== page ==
And with the economy facing what now seems sure to be the sharpest downturn since the 1930s, the financial system balky and the government facing towering budget deficits, economists and policy makers acknowledge that there is no playbook.
“We have very few good examples to guide us,” said William G. Gale, a senior fellow at the Brookings Institution, the liberal-leaning research organization. “I don’t know of any convincing evidence that what has been proposed is going to be enough.”
In part because Mr. Obama wants and needs bipartisan support, the package is being shaped by political as well as economic imperatives, complicating the process by putting competing ideological approaches into the mix.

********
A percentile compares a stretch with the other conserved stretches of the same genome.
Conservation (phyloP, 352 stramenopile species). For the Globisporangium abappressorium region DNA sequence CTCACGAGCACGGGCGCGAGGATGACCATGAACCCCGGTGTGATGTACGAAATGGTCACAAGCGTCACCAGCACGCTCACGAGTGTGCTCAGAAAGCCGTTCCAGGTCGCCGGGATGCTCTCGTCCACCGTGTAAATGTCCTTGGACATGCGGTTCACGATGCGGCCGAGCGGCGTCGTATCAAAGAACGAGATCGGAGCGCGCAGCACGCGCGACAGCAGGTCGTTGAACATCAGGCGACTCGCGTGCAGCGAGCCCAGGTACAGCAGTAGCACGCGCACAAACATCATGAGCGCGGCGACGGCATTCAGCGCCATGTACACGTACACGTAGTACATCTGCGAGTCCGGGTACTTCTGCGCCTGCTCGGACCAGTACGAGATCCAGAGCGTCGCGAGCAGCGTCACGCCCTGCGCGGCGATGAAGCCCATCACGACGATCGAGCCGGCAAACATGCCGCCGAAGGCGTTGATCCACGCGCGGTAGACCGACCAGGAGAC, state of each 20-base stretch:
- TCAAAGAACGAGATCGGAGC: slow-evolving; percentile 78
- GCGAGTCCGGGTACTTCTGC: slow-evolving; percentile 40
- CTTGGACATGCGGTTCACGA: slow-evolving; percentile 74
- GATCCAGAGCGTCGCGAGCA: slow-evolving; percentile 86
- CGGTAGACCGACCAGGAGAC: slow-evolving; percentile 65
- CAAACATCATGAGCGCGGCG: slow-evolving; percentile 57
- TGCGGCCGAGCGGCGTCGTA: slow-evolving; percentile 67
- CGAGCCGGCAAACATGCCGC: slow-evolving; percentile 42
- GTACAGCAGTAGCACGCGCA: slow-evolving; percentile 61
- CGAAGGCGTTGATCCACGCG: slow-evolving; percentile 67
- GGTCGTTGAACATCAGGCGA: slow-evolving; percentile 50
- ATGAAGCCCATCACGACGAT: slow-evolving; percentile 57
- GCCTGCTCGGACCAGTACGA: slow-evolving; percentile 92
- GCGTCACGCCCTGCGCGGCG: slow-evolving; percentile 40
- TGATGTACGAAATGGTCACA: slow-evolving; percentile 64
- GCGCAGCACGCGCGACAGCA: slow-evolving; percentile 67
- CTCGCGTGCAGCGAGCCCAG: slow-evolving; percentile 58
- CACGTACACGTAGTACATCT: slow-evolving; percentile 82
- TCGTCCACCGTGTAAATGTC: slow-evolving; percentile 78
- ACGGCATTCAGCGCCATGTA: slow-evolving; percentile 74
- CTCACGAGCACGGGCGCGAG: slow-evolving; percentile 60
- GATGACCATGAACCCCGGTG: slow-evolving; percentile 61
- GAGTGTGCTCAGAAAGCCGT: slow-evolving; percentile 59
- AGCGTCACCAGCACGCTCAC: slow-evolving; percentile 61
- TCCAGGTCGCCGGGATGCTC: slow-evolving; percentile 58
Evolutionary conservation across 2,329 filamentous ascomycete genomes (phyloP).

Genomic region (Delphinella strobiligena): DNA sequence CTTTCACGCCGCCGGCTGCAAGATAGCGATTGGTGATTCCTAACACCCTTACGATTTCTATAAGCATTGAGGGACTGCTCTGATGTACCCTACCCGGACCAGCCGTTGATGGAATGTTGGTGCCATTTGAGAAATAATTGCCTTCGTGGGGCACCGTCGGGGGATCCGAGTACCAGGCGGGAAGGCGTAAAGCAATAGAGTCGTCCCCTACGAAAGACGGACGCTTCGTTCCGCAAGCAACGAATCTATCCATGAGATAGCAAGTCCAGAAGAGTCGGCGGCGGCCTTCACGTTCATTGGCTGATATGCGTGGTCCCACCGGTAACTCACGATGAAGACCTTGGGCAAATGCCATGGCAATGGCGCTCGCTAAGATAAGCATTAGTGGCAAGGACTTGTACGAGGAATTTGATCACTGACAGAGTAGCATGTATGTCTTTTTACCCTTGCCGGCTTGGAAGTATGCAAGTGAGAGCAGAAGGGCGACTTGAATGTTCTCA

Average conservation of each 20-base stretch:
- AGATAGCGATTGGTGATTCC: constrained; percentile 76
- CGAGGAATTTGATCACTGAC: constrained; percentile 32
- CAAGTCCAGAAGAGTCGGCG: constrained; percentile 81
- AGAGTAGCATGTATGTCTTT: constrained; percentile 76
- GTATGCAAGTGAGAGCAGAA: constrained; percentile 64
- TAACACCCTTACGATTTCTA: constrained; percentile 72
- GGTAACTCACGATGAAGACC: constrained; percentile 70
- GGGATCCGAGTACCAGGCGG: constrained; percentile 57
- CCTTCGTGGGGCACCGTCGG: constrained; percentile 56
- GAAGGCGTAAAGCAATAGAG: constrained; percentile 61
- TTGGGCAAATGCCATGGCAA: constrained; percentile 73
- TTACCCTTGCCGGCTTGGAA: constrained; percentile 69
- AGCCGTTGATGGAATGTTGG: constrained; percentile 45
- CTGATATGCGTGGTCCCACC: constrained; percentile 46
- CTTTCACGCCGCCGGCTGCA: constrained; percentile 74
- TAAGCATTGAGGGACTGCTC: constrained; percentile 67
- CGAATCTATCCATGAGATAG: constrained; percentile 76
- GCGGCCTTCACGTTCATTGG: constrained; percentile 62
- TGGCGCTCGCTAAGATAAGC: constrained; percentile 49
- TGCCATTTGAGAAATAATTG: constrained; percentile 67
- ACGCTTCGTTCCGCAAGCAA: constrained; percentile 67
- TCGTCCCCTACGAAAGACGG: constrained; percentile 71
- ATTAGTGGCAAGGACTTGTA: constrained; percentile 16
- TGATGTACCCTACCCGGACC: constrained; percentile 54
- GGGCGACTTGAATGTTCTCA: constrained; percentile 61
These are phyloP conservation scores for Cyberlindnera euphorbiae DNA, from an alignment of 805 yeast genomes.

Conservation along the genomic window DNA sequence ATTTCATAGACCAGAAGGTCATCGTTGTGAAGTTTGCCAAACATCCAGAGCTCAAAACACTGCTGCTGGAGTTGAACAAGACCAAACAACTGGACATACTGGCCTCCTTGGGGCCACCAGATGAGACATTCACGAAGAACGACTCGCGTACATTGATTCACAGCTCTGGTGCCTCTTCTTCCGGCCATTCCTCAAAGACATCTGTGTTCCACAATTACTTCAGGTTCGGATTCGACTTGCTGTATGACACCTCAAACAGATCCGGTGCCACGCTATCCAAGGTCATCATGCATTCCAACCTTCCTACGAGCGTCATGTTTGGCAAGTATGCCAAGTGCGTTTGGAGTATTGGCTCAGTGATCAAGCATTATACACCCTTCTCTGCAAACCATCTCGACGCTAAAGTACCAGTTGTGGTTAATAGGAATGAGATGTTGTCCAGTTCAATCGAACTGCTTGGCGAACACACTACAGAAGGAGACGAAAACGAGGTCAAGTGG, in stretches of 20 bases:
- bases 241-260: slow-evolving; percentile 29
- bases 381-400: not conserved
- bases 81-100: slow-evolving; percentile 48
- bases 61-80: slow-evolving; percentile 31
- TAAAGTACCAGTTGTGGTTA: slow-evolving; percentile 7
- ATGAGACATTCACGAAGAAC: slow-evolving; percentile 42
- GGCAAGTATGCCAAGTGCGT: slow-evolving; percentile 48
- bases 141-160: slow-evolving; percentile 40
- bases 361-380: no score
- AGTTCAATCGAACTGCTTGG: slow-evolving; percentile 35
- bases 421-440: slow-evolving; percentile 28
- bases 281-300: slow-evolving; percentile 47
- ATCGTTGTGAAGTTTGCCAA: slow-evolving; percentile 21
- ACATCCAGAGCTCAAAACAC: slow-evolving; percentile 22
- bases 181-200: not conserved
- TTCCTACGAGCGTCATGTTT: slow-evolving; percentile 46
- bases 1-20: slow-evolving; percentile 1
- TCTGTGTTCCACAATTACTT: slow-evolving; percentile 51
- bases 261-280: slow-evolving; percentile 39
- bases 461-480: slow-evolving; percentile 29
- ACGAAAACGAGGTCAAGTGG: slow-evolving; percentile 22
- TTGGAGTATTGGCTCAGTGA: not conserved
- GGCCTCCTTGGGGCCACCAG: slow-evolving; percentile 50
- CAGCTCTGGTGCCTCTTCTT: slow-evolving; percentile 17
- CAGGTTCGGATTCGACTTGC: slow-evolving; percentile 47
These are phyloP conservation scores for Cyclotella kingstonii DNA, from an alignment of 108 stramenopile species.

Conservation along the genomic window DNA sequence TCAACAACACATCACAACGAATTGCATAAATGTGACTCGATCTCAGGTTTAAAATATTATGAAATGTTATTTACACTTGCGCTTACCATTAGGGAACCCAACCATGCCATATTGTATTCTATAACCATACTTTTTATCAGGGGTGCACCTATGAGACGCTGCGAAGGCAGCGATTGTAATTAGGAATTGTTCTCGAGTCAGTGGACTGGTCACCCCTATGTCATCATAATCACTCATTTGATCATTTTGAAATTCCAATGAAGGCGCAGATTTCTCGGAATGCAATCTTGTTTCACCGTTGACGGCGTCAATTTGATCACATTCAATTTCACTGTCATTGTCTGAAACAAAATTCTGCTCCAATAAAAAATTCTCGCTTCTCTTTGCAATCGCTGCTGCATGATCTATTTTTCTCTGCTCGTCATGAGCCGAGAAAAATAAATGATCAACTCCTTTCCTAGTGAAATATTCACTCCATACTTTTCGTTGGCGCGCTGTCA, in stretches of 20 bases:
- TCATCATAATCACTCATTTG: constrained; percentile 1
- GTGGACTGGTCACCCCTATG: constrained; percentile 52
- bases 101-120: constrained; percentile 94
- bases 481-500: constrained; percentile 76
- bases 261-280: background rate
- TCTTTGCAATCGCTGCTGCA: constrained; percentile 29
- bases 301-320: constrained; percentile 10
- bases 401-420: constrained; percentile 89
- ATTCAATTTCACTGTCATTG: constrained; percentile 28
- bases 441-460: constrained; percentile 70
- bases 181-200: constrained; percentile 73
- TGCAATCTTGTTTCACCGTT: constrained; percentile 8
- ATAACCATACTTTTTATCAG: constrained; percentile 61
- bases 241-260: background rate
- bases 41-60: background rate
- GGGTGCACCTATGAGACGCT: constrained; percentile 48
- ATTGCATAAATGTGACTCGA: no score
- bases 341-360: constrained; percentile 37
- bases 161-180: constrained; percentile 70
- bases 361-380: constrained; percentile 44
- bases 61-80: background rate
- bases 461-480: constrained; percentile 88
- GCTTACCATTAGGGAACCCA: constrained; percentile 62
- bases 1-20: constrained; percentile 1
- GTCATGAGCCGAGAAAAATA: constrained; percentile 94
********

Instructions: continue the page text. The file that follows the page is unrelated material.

It includes $300 billion in temporary tax cuts for individuals and businesses, in part to attract Republican support. It includes a big expansion of safety-net programs like unemployment insurance, which Democrats say makes both economic and social sense. It includes more money for highways, schools and other public infrastructure; more money for “green” energy projects; and more money to help state governments pay for health care and education.
Republicans, as always, are advocating for more and broader tax cuts. But the evidence is ambiguous about whether tax cuts will really spur economic activity at a time when consumers and businesses alike are frozen in fear and reluctant to let go of their money.
The risk is that Mr. Obama and the Congress will weigh down their effort with measures that cost many billions of dollars but may not have much impact on economic activity.
Comment: Here's the plan ... (think kids playing sandlot football ... QB tells buddy "go deep by Mr Finke's Chevy ... I'll throw you the ball"). The plan is .. spend spend spend like there is no tomorrow. And when tomorrow comes (it might be 20 or 30 years) our economy will like like Iceland's or Zimbabwe's